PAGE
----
As I landed and emerged from the plane, an onslaught of ‘new-ness’ hit me: The nauseating stench of diesel fuel, the thunder of flights landing and machinery running, the throngs of people bustling about their business, the sheer number of buildings and grey shapes looming in the early morning light, the colours from the advertising boards jarring at me from everywhere. And that was just the airport. Waiting for a bus to take me to my destination, I was overwhelmed by the ‘bigness’ of it all, and the variety of people waiting alongside me for the bus. The locals seemed unfriendly, making no eye contact and standing in silence, clutching their bags against unknown threats, the evident tourists trying to appear nonchalant and confident in this unknown land. No one spoke, everyone hunched against the early morning cold.
I was filled with a sense of dread and horror at coming to this unfriendly, cold and grey place. What had I done? It was culture shock in the extreme – I was hit by a sense of displacement and unreality, shying away and almost cowering against the unfamiliarity of my new home.
And where had I come to?
London’s Heathrow Airport, returning home from a three week trip to Namibia in Southern Africa, where I had been volunteering in the open countryside and 40 degree heat.
The contrast between my simple life on a Namibian farm and Namibia’s colourful people, with Heathrow’s grey people and super technology, had shocked me into seeing the UK from a new perspective.
After 3 weeks of life in simple conditions (a permanent tent, with an outside shower and toilet block, little electricity, and a ‘shop’ that opened on the farm only twice a week selling a few soft drinks, beer and other simple pleasures), hard work (working 8 hours a day doing anything from preparing food, painting fences, digging enclosures, testing fencing on a 3 mile hike, checking the cameras and caring for those in the refuge, the shock of ‘modern life’ in the UK was a gross incongruence. Something had clearly changed in me during this volunteer experience.
So what had changed, and how? Was it the physical work – steady, and sometimes hard? True, I left with blisters on my hands from digging, and from handling the blunt knives we had to prepare the food, and innumerable scratches from the ubiquitous thorn bushes. I lost some weight from the constant activity and simple but tasty food, and I was tanned from working outdoors in the hot African sun. So there was physical change.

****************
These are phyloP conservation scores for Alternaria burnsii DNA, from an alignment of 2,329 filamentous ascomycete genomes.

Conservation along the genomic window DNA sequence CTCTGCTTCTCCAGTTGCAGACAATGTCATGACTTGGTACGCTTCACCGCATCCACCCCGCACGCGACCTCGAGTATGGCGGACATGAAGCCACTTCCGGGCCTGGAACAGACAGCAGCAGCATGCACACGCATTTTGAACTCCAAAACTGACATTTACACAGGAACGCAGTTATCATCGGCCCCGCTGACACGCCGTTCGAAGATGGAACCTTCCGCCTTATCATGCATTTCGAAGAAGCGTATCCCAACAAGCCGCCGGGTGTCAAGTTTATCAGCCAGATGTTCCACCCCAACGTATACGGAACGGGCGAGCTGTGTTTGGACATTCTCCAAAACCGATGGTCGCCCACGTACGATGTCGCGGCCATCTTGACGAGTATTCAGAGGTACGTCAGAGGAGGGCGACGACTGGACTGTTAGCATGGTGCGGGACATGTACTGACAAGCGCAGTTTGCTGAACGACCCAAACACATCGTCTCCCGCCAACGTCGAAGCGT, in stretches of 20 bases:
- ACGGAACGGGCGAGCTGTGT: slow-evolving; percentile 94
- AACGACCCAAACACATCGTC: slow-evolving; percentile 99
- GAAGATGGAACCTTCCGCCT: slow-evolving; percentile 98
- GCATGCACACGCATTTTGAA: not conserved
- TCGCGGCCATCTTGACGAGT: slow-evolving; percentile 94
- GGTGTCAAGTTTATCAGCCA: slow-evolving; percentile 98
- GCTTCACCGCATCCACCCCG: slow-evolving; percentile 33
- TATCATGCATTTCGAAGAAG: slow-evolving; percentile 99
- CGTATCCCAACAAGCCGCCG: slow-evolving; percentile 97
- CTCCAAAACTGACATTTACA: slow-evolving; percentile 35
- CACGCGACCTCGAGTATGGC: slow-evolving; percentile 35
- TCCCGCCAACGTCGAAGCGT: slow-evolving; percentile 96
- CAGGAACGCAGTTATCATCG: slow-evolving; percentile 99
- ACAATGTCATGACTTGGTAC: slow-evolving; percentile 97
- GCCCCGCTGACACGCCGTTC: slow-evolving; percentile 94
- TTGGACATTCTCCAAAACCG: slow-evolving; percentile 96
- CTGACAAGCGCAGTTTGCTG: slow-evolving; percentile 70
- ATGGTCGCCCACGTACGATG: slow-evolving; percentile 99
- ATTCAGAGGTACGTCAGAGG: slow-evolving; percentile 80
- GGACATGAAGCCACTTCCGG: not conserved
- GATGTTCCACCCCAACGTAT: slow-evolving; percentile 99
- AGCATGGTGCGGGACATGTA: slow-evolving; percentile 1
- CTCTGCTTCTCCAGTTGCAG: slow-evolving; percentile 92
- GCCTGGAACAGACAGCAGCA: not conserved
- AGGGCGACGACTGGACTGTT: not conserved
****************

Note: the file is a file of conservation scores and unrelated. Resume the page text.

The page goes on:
The emotional and intellectual change was even more important. Life was very simple on the farm. With little electricity, it seemed wasteful to use our headtorches to stay up late, so early nights and rising with the sun became a new habit. It was quiet (beyond the noise of the wildlife and nature that surrounded us), and there was nothing else to do and nowhere else to be.
It left time and space for that most human of things: Building relationships. Staff and volunteers mixed, a shared value and goal bringing us together from across the globe – British, Australians, Mexicans, Norwegians, Belgians, Swiss, and South Africans. Ages from 18 to 60 or so. All here to work and to experience something completely different.
Did I like everyone there? No. Did I respect their commitment and efforts to make a difference in a land far from home? Yes. Did we rub each other up the wrong way at times? Oh yes. And yet the simple work gave me time to reflect on my own reality and experiences, and to look at the relationships and my contribution to them in a new light. I noticed an almost tribal urge and desire to be part of the group, and a temptation to fit in by defining others as ‘outside’ the group. I noticed the alliances being formed, and then the friendships, sometimes between unlikely pairs! I noticed people’s ‘true selves’ emerging as they settled into their new environment. I was surprised and delighted by the impact a 22 year old from Switzerland had on me – her sheer positivity and smiling nature brought such simple joy to me and others. I discovered things about myself that I liked, and some that I didn’t.